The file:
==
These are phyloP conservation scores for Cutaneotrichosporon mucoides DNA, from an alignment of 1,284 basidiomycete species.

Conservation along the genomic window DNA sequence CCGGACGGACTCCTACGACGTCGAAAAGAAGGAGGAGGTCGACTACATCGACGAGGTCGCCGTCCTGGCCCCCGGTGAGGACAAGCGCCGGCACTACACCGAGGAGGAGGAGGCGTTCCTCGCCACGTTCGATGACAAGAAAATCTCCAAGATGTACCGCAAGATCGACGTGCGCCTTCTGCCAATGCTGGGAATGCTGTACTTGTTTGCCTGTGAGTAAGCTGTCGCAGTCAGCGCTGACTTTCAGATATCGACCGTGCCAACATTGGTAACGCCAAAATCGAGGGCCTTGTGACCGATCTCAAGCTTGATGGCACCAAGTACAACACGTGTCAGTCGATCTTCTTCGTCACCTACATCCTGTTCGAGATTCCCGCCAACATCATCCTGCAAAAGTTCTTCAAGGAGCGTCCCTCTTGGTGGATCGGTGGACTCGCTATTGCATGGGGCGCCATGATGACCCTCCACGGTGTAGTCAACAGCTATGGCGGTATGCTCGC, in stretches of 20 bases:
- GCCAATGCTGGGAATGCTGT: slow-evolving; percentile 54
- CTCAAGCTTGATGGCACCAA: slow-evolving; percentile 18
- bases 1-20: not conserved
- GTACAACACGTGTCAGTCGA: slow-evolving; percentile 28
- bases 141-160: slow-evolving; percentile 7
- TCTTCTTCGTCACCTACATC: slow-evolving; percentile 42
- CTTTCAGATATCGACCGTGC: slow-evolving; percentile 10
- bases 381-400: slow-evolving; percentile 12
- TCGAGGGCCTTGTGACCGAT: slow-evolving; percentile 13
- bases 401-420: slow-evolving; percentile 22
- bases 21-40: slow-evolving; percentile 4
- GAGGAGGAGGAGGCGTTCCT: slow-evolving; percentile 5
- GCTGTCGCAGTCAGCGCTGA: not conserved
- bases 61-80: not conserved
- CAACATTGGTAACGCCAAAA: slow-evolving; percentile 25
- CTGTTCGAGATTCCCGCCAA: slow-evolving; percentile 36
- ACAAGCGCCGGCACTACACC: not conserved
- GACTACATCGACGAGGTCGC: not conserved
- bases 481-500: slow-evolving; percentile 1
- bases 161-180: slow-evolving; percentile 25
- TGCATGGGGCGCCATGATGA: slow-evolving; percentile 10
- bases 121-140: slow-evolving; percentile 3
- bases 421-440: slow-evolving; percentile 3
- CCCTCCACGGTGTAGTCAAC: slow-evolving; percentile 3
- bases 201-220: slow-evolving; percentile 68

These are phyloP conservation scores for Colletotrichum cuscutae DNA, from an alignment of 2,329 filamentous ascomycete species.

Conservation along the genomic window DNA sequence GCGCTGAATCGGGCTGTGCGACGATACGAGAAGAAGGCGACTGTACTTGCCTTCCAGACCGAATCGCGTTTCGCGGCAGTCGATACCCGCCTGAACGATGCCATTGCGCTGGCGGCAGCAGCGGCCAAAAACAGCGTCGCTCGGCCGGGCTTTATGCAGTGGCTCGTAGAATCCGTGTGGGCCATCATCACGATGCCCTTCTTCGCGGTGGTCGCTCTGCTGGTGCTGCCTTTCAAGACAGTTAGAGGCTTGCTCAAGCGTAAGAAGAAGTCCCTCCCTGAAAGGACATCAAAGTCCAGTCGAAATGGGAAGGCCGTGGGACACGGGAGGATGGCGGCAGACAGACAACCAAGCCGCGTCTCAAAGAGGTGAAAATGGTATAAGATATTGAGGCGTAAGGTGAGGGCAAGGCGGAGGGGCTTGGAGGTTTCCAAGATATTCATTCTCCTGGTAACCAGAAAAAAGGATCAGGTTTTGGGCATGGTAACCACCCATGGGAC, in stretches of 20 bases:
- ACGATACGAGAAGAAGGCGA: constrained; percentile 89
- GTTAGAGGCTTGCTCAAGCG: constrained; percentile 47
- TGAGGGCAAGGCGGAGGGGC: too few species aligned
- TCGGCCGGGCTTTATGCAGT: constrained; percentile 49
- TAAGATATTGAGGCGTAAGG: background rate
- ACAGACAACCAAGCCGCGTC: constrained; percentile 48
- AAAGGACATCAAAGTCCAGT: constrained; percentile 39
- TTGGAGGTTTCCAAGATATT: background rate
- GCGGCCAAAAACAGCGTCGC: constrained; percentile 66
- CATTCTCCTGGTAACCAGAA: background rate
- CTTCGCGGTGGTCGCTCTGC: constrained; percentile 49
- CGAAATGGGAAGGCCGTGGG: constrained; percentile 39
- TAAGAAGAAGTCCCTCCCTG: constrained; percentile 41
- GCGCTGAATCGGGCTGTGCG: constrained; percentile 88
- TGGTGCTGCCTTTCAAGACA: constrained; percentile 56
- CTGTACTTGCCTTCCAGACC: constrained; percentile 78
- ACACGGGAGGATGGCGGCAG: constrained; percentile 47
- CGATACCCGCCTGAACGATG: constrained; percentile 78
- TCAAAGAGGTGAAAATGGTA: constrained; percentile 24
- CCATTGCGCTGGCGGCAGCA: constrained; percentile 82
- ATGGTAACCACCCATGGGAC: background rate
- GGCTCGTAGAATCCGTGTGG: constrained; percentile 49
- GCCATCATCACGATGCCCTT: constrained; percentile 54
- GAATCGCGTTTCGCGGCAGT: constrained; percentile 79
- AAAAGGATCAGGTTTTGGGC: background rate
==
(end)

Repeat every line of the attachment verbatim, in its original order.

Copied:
These are phyloP conservation scores for Cutaneotrichosporon mucoides DNA, from an alignment of 1,284 basidiomycete species.

Conservation along the genomic window DNA sequence CCGGACGGACTCCTACGACGTCGAAAAGAAGGAGGAGGTCGACTACATCGACGAGGTCGCCGTCCTGGCCCCCGGTGAGGACAAGCGCCGGCACTACACCGAGGAGGAGGAGGCGTTCCTCGCCACGTTCGATGACAAGAAAATCTCCAAGATGTACCGCAAGATCGACGTGCGCCTTCTGCCAATGCTGGGAATGCTGTACTTGTTTGCCTGTGAGTAAGCTGTCGCAGTCAGCGCTGACTTTCAGATATCGACCGTGCCAACATTGGTAACGCCAAAATCGAGGGCCTTGTGACCGATCTCAAGCTTGATGGCACCAAGTACAACACGTGTCAGTCGATCTTCTTCGTCACCTACATCCTGTTCGAGATTCCCGCCAACATCATCCTGCAAAAGTTCTTCAAGGAGCGTCCCTCTTGGTGGATCGGTGGACTCGCTATTGCATGGGGCGCCATGATGACCCTCCACGGTGTAGTCAACAGCTATGGCGGTATGCTCGC, in stretches of 20 bases:
- GCCAATGCTGGGAATGCTGT: slow-evolving; percentile 54
- CTCAAGCTTGATGGCACCAA: slow-evolving; percentile 18
- bases 1-20: not conserved
- GTACAACACGTGTCAGTCGA: slow-evolving; percentile 28
- bases 141-160: slow-evolving; percentile 7
- TCTTCTTCGTCACCTACATC: slow-evolving; percentile 42
- CTTTCAGATATCGACCGTGC: slow-evolving; percentile 10
- bases 381-400: slow-evolving; percentile 12
- TCGAGGGCCTTGTGACCGAT: slow-evolving; percentile 13
- bases 401-420: slow-evolving; percentile 22
- bases 21-40: slow-evolving; percentile 4
- GAGGAGGAGGAGGCGTTCCT: slow-evolving; percentile 5
- GCTGTCGCAGTCAGCGCTGA: not conserved
- bases 61-80: not conserved
- CAACATTGGTAACGCCAAAA: slow-evolving; percentile 25
- CTGTTCGAGATTCCCGCCAA: slow-evolving; percentile 36
- ACAAGCGCCGGCACTACACC: not conserved
- GACTACATCGACGAGGTCGC: not conserved
- bases 481-500: slow-evolving; percentile 1
- bases 161-180: slow-evolving; percentile 25
- TGCATGGGGCGCCATGATGA: slow-evolving; percentile 10
- bases 121-140: slow-evolving; percentile 3
- bases 421-440: slow-evolving; percentile 3
- CCCTCCACGGTGTAGTCAAC: slow-evolving; percentile 3
- bases 201-220: slow-evolving; percentile 68

These are phyloP conservation scores for Colletotrichum cuscutae DNA, from an alignment of 2,329 filamentous ascomycete species.

Conservation along the genomic window DNA sequence GCGCTGAATCGGGCTGTGCGACGATACGAGAAGAAGGCGACTGTACTTGCCTTCCAGACCGAATCGCGTTTCGCGGCAGTCGATACCCGCCTGAACGATGCCATTGCGCTGGCGGCAGCAGCGGCCAAAAACAGCGTCGCTCGGCCGGGCTTTATGCAGTGGCTCGTAGAATCCGTGTGGGCCATCATCACGATGCCCTTCTTCGCGGTGGTCGCTCTGCTGGTGCTGCCTTTCAAGACAGTTAGAGGCTTGCTCAAGCGTAAGAAGAAGTCCCTCCCTGAAAGGACATCAAAGTCCAGTCGAAATGGGAAGGCCGTGGGACACGGGAGGATGGCGGCAGACAGACAACCAAGCCGCGTCTCAAAGAGGTGAAAATGGTATAAGATATTGAGGCGTAAGGTGAGGGCAAGGCGGAGGGGCTTGGAGGTTTCCAAGATATTCATTCTCCTGGTAACCAGAAAAAAGGATCAGGTTTTGGGCATGGTAACCACCCATGGGAC, in stretches of 20 bases:
- ACGATACGAGAAGAAGGCGA: constrained; percentile 89
- GTTAGAGGCTTGCTCAAGCG: constrained; percentile 47
- TGAGGGCAAGGCGGAGGGGC: too few species aligned
- TCGGCCGGGCTTTATGCAGT: constrained; percentile 49
- TAAGATATTGAGGCGTAAGG: background rate
- ACAGACAACCAAGCCGCGTC: constrained; percentile 48
- AAAGGACATCAAAGTCCAGT: constrained; percentile 39
- TTGGAGGTTTCCAAGATATT: background rate
- GCGGCCAAAAACAGCGTCGC: constrained; percentile 66
- CATTCTCCTGGTAACCAGAA: background rate
- CTTCGCGGTGGTCGCTCTGC: constrained; percentile 49
- CGAAATGGGAAGGCCGTGGG: constrained; percentile 39
- TAAGAAGAAGTCCCTCCCTG: constrained; percentile 41
- GCGCTGAATCGGGCTGTGCG: constrained; percentile 88
- TGGTGCTGCCTTTCAAGACA: constrained; percentile 56
- CTGTACTTGCCTTCCAGACC: constrained; percentile 78
- ACACGGGAGGATGGCGGCAG: constrained; percentile 47
- CGATACCCGCCTGAACGATG: constrained; percentile 78
- TCAAAGAGGTGAAAATGGTA: constrained; percentile 24
- CCATTGCGCTGGCGGCAGCA: constrained; percentile 82
- ATGGTAACCACCCATGGGAC: background rate
- GGCTCGTAGAATCCGTGTGG: constrained; percentile 49
- GCCATCATCACGATGCCCTT: constrained; percentile 54
- GAATCGCGTTTCGCGGCAGT: constrained; percentile 79
- AAAAGGATCAGGTTTTGGGC: background rate